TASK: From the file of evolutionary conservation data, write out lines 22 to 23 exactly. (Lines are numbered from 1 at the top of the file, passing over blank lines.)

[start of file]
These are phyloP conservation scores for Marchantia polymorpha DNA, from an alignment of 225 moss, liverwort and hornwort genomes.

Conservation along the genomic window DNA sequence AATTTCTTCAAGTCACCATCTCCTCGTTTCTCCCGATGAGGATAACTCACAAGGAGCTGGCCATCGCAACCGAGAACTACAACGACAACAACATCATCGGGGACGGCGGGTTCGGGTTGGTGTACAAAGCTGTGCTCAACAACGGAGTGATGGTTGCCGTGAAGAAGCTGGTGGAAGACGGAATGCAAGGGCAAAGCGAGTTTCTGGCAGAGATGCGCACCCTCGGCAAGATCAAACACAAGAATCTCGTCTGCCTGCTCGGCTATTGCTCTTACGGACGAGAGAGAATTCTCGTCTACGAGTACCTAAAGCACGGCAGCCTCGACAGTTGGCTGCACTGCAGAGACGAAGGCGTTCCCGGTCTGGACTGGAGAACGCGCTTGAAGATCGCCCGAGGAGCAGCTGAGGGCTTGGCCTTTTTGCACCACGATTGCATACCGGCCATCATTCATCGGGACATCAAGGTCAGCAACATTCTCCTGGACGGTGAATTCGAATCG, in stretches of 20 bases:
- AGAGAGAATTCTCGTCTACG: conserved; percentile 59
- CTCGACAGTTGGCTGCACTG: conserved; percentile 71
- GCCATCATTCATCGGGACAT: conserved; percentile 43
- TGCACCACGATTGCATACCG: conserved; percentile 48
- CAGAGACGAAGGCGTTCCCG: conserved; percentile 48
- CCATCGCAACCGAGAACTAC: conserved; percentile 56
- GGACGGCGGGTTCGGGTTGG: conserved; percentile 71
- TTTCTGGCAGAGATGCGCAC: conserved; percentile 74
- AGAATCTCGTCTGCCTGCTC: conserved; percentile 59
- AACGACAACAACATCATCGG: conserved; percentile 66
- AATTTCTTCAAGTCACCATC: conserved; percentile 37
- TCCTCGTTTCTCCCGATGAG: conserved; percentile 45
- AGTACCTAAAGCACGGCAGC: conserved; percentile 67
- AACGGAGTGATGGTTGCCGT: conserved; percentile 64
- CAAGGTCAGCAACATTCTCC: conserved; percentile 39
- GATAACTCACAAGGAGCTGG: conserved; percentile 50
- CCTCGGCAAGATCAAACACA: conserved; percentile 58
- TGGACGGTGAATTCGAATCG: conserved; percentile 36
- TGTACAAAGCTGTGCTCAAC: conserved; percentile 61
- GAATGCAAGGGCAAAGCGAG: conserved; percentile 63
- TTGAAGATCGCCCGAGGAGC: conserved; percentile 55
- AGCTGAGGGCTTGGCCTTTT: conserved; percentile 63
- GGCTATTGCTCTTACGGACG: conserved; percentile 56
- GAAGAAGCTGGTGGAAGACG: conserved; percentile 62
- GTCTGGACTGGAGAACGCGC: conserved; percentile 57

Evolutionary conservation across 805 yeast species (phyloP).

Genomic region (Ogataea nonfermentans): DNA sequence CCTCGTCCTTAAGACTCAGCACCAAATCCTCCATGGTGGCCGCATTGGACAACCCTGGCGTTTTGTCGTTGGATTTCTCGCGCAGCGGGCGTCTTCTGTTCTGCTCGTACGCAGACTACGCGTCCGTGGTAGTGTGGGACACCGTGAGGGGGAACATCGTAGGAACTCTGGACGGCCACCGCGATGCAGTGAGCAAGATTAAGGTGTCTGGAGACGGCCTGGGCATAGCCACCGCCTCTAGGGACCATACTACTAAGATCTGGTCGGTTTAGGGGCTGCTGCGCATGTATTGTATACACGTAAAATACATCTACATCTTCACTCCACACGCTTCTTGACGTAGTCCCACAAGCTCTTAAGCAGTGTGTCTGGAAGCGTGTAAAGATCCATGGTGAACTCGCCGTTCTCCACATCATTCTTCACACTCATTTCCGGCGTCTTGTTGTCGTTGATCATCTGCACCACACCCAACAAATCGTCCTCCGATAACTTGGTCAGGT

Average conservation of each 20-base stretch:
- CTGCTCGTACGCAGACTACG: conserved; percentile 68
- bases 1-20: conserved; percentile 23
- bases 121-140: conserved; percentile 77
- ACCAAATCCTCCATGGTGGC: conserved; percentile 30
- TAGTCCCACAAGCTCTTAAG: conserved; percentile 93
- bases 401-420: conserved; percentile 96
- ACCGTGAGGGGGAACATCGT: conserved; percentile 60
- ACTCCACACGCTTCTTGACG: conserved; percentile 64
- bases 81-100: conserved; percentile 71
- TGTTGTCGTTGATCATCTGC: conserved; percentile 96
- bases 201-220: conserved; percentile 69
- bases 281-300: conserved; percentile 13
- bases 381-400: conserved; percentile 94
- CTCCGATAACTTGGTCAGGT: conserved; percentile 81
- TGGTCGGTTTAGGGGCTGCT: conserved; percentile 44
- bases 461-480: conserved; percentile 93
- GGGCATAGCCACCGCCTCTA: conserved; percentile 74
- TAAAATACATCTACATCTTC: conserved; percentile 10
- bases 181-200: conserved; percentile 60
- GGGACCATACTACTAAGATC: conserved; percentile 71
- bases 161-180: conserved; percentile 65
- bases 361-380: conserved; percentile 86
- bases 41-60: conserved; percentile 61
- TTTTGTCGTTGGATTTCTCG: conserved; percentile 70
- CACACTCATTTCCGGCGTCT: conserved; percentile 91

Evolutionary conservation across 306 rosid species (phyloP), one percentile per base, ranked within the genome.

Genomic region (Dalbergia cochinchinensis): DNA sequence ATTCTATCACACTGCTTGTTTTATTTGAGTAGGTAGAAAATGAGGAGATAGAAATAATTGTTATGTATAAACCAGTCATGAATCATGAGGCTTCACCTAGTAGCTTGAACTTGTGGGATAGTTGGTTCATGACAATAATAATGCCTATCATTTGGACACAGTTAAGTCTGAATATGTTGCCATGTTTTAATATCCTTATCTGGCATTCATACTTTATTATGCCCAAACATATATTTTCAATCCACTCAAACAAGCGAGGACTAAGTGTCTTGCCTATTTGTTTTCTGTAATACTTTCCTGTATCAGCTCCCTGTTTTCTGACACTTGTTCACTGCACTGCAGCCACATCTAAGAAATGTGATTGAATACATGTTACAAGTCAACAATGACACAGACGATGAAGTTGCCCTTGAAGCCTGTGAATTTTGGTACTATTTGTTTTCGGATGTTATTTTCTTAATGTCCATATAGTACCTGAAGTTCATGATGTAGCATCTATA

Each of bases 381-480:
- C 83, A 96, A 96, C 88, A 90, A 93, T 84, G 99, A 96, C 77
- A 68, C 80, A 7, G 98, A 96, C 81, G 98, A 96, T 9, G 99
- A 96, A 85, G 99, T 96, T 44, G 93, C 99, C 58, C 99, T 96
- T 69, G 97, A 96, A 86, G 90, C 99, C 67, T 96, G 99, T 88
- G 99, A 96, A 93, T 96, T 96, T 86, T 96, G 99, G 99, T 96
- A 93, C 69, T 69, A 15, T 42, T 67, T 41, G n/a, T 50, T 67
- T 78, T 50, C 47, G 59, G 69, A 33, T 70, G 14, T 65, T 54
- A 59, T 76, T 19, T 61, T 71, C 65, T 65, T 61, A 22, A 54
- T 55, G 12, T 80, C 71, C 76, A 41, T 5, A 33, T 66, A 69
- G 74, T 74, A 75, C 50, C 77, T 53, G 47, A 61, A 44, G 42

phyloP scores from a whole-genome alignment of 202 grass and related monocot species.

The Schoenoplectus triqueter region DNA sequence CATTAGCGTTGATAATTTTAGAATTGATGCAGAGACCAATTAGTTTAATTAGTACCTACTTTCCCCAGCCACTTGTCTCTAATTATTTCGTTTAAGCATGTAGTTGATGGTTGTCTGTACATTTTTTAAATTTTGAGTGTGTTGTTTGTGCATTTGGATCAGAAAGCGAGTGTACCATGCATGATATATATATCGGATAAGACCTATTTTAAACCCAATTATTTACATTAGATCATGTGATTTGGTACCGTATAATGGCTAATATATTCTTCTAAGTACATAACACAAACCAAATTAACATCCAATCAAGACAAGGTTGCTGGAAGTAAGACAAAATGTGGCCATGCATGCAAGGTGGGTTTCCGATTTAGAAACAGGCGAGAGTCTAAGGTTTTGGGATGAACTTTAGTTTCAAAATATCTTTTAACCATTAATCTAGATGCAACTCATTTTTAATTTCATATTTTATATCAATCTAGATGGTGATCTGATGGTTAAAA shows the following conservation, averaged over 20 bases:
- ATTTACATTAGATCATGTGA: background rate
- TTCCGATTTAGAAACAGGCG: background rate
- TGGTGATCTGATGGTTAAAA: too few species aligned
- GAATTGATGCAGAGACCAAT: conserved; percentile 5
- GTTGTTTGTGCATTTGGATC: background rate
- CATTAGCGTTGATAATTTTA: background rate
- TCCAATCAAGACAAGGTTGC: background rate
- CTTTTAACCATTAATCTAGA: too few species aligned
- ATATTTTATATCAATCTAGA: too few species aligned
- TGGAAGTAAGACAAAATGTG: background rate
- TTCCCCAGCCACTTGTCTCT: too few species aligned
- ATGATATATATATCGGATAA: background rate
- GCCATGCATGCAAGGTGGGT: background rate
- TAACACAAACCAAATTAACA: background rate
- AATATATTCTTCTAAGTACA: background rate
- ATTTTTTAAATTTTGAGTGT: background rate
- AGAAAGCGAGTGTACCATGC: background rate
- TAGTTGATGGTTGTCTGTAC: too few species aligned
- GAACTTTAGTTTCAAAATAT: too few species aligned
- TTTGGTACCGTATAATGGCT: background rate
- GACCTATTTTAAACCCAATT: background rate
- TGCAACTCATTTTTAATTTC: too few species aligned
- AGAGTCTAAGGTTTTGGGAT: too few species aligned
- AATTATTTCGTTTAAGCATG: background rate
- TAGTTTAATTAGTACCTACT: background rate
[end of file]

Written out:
- GAATGCAAGGGCAAAGCGAG: conserved; percentile 63
- TTGAAGATCGCCCGAGGAGC: conserved; percentile 55